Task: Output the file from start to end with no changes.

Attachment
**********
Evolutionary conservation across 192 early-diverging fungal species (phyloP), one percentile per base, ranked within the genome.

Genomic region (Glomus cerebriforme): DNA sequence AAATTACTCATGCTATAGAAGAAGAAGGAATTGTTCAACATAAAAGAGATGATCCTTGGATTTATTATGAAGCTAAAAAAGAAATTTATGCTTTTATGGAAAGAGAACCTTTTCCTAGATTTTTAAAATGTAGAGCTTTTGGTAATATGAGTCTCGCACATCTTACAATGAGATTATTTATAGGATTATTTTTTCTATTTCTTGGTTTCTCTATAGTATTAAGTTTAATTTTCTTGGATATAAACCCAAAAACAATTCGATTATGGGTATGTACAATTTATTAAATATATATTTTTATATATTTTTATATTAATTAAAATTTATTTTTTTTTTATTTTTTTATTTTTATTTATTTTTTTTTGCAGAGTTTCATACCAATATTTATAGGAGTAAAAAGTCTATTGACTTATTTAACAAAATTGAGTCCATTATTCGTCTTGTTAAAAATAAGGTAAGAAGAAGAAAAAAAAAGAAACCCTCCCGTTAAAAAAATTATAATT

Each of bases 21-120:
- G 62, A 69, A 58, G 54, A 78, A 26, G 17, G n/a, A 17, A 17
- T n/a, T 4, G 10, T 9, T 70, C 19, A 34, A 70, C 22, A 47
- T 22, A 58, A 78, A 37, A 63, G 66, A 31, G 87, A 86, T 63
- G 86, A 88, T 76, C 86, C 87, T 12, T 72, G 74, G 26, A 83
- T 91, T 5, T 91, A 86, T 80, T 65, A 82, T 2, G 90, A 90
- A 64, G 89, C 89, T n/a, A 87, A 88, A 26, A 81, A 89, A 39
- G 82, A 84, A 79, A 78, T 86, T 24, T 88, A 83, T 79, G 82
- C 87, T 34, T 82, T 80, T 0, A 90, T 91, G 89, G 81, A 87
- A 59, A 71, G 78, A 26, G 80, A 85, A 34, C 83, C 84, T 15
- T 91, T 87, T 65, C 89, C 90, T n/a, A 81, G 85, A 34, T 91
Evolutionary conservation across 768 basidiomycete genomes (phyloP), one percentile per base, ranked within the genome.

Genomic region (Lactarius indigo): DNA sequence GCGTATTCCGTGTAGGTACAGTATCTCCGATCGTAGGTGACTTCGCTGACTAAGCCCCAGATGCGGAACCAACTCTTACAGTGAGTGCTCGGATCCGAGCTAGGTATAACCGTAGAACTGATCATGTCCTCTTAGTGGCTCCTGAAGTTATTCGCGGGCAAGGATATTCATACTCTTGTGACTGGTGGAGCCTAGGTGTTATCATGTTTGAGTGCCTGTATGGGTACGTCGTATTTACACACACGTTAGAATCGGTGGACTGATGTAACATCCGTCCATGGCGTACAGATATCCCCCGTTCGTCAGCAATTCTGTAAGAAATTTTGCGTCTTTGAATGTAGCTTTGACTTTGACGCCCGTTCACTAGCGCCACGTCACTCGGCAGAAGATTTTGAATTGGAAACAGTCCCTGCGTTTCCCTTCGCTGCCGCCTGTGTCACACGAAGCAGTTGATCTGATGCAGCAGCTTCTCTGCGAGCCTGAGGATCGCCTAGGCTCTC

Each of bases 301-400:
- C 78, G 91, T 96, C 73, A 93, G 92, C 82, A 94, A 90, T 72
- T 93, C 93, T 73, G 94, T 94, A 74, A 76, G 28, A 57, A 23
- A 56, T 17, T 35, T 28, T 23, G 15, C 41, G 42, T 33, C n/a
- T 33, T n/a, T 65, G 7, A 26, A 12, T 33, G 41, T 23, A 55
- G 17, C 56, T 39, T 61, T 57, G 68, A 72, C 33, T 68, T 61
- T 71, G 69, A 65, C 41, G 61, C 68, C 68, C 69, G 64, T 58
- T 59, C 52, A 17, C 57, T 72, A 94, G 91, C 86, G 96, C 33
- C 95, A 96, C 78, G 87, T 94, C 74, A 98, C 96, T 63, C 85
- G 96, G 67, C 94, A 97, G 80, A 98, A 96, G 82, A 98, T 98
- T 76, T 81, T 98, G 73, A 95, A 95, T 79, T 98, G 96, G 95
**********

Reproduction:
Evolutionary conservation across 192 early-diverging fungal species (phyloP), one percentile per base, ranked within the genome.

Genomic region (Glomus cerebriforme): DNA sequence AAATTACTCATGCTATAGAAGAAGAAGGAATTGTTCAACATAAAAGAGATGATCCTTGGATTTATTATGAAGCTAAAAAAGAAATTTATGCTTTTATGGAAAGAGAACCTTTTCCTAGATTTTTAAAATGTAGAGCTTTTGGTAATATGAGTCTCGCACATCTTACAATGAGATTATTTATAGGATTATTTTTTCTATTTCTTGGTTTCTCTATAGTATTAAGTTTAATTTTCTTGGATATAAACCCAAAAACAATTCGATTATGGGTATGTACAATTTATTAAATATATATTTTTATATATTTTTATATTAATTAAAATTTATTTTTTTTTTATTTTTTTATTTTTATTTATTTTTTTTTGCAGAGTTTCATACCAATATTTATAGGAGTAAAAAGTCTATTGACTTATTTAACAAAATTGAGTCCATTATTCGTCTTGTTAAAAATAAGGTAAGAAGAAGAAAAAAAAAGAAACCCTCCCGTTAAAAAAATTATAATT

Each of bases 21-120:
- G 62, A 69, A 58, G 54, A 78, A 26, G 17, G n/a, A 17, A 17
- T n/a, T 4, G 10, T 9, T 70, C 19, A 34, A 70, C 22, A 47
- T 22, A 58, A 78, A 37, A 63, G 66, A 31, G 87, A 86, T 63
- G 86, A 88, T 76, C 86, C 87, T 12, T 72, G 74, G 26, A 83
- T 91, T 5, T 91, A 86, T 80, T 65, A 82, T 2, G 90, A 90
- A 64, G 89, C 89, T n/a, A 87, A 88, A 26, A 81, A 89, A 39
- G 82, A 84, A 79, A 78, T 86, T 24, T 88, A 83, T 79, G 82
- C 87, T 34, T 82, T 80, T 0, A 90, T 91, G 89, G 81, A 87
- A 59, A 71, G 78, A 26, G 80, A 85, A 34, C 83, C 84, T 15
- T 91, T 87, T 65, C 89, C 90, T n/a, A 81, G 85, A 34, T 91
Evolutionary conservation across 768 basidiomycete genomes (phyloP), one percentile per base, ranked within the genome.

Genomic region (Lactarius indigo): DNA sequence GCGTATTCCGTGTAGGTACAGTATCTCCGATCGTAGGTGACTTCGCTGACTAAGCCCCAGATGCGGAACCAACTCTTACAGTGAGTGCTCGGATCCGAGCTAGGTATAACCGTAGAACTGATCATGTCCTCTTAGTGGCTCCTGAAGTTATTCGCGGGCAAGGATATTCATACTCTTGTGACTGGTGGAGCCTAGGTGTTATCATGTTTGAGTGCCTGTATGGGTACGTCGTATTTACACACACGTTAGAATCGGTGGACTGATGTAACATCCGTCCATGGCGTACAGATATCCCCCGTTCGTCAGCAATTCTGTAAGAAATTTTGCGTCTTTGAATGTAGCTTTGACTTTGACGCCCGTTCACTAGCGCCACGTCACTCGGCAGAAGATTTTGAATTGGAAACAGTCCCTGCGTTTCCCTTCGCTGCCGCCTGTGTCACACGAAGCAGTTGATCTGATGCAGCAGCTTCTCTGCGAGCCTGAGGATCGCCTAGGCTCTC

Each of bases 301-400:
- C 78, G 91, T 96, C 73, A 93, G 92, C 82, A 94, A 90, T 72
- T 93, C 93, T 73, G 94, T 94, A 74, A 76, G 28, A 57, A 23
- A 56, T 17, T 35, T 28, T 23, G 15, C 41, G 42, T 33, C n/a
- T 33, T n/a, T 65, G 7, A 26, A 12, T 33, G 41, T 23, A 55
- G 17, C 56, T 39, T 61, T 57, G 68, A 72, C 33, T 68, T 61
- T 71, G 69, A 65, C 41, G 61, C 68, C 68, C 69, G 64, T 58
- T 59, C 52, A 17, C 57, T 72, A 94, G 91, C 86, G 96, C 33
- C 95, A 96, C 78, G 87, T 94, C 74, A 98, C 96, T 63, C 85
- G 96, G 67, C 94, A 97, G 80, A 98, A 96, G 82, A 98, T 98
- T 76, T 81, T 98, G 73, A 95, A 95, T 79, T 98, G 96, G 95